On trade front, I don’t think there are any commodities/products where importing from PK works out cheaper/better for IN. I believe the reverse is not true.

          6. What do you mean reciprocal trade offer? India granted MFN because it benefited India politically. Pakistan also granted it in 2011 because it benefited Pakistan politically, although Pakistan never really fully implemented it, there was still free trade on most items except a few banned ones.

            Most bigger economies don’t put reciprocal restrictions on trade with smaller economies, unless its politically expedient. US does not put equivalent tariffs on every country that puts a tariff on its products, or any country it has a trade imbalance with. Because lack of trade has an equal $$ effect on both parties.. But trade is also used as part of international relations and geopolitics, so reasons for banning or restricting it is almost always political.

  5. Indian future is fkd for nxt 25 to 50 yrs. Only reason we are growing is thanks to technology that west is creating and giving opportunities to our people to learn and send back. Without that, we have no avenue of growth. And we are happy taking it away from our neighbors and run politics of envy.

    So, there is that. Get out of here while you can, its too late for some of us.

  6. bjp is a party that wishes to benefit from endless anxiety, by amit shah and modi, they do not wish to solve problems, it can easily get some ex muslims to be part of it, solve a lot of problems by ensuring religious autonomy in hindu temples across country while getting enough people to be part of board of governors from all background.

  7. We need more decentralization

    Personally I think the EU analogy makes more sense for India than the China analogy.

    Gonna bet that “BaSeDeXhInDu” was either raised abroad or in his/her native state.

    1. India is a made-up nation, keep crying about it. The wet dreams of Rajputs and Baniyas for “muh gloooorious Hindu Rashtra” are not what the entire country wants.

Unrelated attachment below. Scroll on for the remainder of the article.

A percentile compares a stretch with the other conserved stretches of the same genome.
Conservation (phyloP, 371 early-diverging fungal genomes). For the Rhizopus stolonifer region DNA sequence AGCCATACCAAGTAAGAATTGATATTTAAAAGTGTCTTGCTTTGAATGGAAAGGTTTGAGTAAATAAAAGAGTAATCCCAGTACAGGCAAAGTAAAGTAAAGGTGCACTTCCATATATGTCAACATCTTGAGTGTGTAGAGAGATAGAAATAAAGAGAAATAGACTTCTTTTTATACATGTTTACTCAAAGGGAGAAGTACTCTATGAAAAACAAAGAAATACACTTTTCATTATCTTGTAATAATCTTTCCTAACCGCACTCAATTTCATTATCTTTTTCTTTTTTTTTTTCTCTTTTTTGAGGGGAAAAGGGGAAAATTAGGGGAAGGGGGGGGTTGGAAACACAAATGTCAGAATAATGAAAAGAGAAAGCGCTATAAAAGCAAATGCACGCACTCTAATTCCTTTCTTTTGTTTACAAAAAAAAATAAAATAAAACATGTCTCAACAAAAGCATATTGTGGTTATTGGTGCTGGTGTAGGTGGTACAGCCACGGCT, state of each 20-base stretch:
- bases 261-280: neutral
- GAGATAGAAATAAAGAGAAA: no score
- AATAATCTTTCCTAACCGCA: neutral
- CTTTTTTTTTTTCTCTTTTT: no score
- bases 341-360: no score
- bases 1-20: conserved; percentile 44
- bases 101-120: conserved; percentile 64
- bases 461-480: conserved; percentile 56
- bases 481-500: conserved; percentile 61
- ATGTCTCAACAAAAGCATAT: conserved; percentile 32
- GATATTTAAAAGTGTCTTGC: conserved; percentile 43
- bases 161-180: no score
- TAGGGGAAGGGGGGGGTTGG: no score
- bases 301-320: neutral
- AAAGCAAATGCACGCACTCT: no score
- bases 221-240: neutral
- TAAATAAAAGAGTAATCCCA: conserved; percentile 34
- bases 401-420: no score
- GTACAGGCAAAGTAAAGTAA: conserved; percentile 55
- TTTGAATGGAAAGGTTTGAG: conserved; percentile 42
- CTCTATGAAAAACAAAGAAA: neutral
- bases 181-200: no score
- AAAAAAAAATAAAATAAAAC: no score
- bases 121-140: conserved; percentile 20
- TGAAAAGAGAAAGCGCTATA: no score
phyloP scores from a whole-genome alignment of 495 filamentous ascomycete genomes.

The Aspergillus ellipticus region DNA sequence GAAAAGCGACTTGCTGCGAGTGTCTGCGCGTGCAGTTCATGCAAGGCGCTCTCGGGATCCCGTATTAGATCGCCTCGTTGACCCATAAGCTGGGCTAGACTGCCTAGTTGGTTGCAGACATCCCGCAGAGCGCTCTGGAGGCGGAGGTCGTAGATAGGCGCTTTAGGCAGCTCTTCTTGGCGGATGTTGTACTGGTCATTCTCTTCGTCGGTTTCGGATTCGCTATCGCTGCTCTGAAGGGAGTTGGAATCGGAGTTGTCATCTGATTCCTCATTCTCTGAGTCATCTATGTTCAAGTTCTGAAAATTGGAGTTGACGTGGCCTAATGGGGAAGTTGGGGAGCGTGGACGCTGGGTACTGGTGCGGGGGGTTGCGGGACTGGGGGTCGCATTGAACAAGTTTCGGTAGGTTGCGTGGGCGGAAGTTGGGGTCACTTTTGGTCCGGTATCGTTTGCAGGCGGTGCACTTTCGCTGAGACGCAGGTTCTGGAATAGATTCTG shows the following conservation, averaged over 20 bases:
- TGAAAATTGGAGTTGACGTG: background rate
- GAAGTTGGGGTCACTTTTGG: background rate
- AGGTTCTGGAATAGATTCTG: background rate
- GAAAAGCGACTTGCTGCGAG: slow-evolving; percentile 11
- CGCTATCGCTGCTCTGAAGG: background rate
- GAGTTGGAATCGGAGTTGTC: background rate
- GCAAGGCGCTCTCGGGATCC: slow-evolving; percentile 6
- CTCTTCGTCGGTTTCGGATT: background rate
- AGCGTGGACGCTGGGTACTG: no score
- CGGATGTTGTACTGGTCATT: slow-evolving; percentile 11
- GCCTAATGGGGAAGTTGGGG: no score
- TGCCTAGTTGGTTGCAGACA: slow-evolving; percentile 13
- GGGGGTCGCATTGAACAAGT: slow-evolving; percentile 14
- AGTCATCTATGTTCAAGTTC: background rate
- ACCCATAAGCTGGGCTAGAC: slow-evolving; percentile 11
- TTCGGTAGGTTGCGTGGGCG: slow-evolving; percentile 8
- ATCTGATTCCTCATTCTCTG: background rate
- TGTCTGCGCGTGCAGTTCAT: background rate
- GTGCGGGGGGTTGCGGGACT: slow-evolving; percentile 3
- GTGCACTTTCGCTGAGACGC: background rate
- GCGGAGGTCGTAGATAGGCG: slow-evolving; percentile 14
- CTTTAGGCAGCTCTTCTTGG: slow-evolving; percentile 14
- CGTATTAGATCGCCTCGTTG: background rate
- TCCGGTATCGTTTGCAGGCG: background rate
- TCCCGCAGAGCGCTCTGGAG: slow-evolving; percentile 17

India is not analogous to China, that’s a fact. One country has 30-40 major languages and 6,000 separate castes each with their own unique histories, the other is 92% the same ethnolinguistic group and has thousands of years of unified history and ethnic kinship. It’s simply laughable to be offended by this simple statement of reality.

      Make an actual argument or gtfo.

        1. It’s quite funny to me how you think me being raised abroad and not being duped by the nationalist propaganda of the Indian Republic is somehow a gotcha.

          I’m sorry that I was actually raised in a civilized country where people can see right through your braindead Stone-Age fascist bullshit.

          Please do tell me exactly, how exactly is Hindu fascism beneficial to us low-IQ coolie Shudras and Dalits? Obviously I am not smart enough like you godly Brahvermins and Rajchuts to understand the nuances of how slaving for UCs is somehow beneficial to my people.

          Even white nationalists have more honor than you filth. Make an intellectual argument or fuck off, beast.

        2. Weird way of saying “I am an upper-caste Hindu fascist who has no actual argument for why cultural genocide and North Indian UC hegemony is good for all 1.3 billion people in India who have nothing in common with each other apart from being brown and descended from people we now call Hindus.”
          I didn’t answer your question because your whole line of questioning is an irrelevant tangent to distract from the intellectual bankruptness of your braindead ideological dogmas.
          You are just another trained cultist attack dog and you don’t even see it. But sure, keep being offended by the reality of ethnic identity in the subcontinent and dreaming wet dreams about “muh Hindu Rashtra suuuperpooower 2040!”